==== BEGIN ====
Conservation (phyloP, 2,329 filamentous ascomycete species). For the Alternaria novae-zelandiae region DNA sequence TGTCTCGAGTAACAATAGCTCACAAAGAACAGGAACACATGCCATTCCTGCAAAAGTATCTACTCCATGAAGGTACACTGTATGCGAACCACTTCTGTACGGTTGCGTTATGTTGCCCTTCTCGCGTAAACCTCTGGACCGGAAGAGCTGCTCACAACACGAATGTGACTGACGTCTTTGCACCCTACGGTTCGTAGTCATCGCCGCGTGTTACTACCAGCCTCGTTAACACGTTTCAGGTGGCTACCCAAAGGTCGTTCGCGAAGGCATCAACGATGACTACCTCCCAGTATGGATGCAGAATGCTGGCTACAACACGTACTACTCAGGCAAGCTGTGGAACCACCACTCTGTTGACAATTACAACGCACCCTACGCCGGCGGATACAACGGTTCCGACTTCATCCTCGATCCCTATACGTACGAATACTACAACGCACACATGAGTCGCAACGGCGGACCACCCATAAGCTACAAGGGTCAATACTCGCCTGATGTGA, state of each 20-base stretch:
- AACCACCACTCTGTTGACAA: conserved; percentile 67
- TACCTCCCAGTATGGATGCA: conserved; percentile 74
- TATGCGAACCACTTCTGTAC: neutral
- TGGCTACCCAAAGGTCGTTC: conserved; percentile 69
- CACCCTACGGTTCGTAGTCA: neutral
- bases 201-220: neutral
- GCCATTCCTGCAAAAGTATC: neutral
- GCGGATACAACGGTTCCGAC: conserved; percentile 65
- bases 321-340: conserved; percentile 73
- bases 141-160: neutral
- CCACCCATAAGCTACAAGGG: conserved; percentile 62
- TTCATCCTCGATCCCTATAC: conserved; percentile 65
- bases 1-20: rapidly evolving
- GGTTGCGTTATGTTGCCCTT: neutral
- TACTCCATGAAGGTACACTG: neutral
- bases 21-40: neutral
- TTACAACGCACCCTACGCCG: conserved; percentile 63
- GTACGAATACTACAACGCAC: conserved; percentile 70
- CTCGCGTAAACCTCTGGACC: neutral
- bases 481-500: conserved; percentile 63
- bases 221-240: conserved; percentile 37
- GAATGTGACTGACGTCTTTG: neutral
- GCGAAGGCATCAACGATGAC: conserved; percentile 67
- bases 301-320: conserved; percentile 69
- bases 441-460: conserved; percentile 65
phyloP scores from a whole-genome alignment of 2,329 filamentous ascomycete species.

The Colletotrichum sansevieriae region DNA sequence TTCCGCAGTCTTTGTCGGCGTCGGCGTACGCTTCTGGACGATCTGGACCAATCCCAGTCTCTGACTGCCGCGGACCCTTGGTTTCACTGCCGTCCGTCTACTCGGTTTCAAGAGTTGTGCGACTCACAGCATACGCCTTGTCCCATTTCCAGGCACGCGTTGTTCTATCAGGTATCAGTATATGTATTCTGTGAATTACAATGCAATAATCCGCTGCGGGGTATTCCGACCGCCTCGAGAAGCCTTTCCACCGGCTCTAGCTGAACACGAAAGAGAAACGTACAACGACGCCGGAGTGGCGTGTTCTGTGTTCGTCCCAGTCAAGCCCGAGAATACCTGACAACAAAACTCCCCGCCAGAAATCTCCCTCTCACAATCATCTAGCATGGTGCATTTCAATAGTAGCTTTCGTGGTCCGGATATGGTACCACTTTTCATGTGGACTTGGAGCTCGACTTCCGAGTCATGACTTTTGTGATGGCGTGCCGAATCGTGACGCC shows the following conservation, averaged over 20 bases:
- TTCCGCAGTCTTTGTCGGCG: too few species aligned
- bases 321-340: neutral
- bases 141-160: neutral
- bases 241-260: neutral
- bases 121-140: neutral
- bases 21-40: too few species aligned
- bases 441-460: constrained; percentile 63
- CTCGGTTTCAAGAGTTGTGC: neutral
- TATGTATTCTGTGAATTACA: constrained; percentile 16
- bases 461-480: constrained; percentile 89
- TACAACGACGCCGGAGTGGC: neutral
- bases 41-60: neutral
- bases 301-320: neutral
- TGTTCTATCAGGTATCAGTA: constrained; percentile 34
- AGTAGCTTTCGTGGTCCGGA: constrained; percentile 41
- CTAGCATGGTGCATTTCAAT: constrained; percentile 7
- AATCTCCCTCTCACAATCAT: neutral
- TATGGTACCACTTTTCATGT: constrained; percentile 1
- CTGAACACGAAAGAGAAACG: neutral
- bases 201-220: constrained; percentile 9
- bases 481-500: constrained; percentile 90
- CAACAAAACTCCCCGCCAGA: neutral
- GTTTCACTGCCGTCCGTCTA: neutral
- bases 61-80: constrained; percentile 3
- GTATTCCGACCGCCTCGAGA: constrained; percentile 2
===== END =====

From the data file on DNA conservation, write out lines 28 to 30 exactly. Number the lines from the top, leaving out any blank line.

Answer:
The Colletotrichum sansevieriae region DNA sequence TTCCGCAGTCTTTGTCGGCGTCGGCGTACGCTTCTGGACGATCTGGACCAATCCCAGTCTCTGACTGCCGCGGACCCTTGGTTTCACTGCCGTCCGTCTACTCGGTTTCAAGAGTTGTGCGACTCACAGCATACGCCTTGTCCCATTTCCAGGCACGCGTTGTTCTATCAGGTATCAGTATATGTATTCTGTGAATTACAATGCAATAATCCGCTGCGGGGTATTCCGACCGCCTCGAGAAGCCTTTCCACCGGCTCTAGCTGAACACGAAAGAGAAACGTACAACGACGCCGGAGTGGCGTGTTCTGTGTTCGTCCCAGTCAAGCCCGAGAATACCTGACAACAAAACTCCCCGCCAGAAATCTCCCTCTCACAATCATCTAGCATGGTGCATTTCAATAGTAGCTTTCGTGGTCCGGATATGGTACCACTTTTCATGTGGACTTGGAGCTCGACTTCCGAGTCATGACTTTTGTGATGGCGTGCCGAATCGTGACGCC shows the following conservation, averaged over 20 bases:
- TTCCGCAGTCTTTGTCGGCG: too few species aligned
- bases 321-340: neutral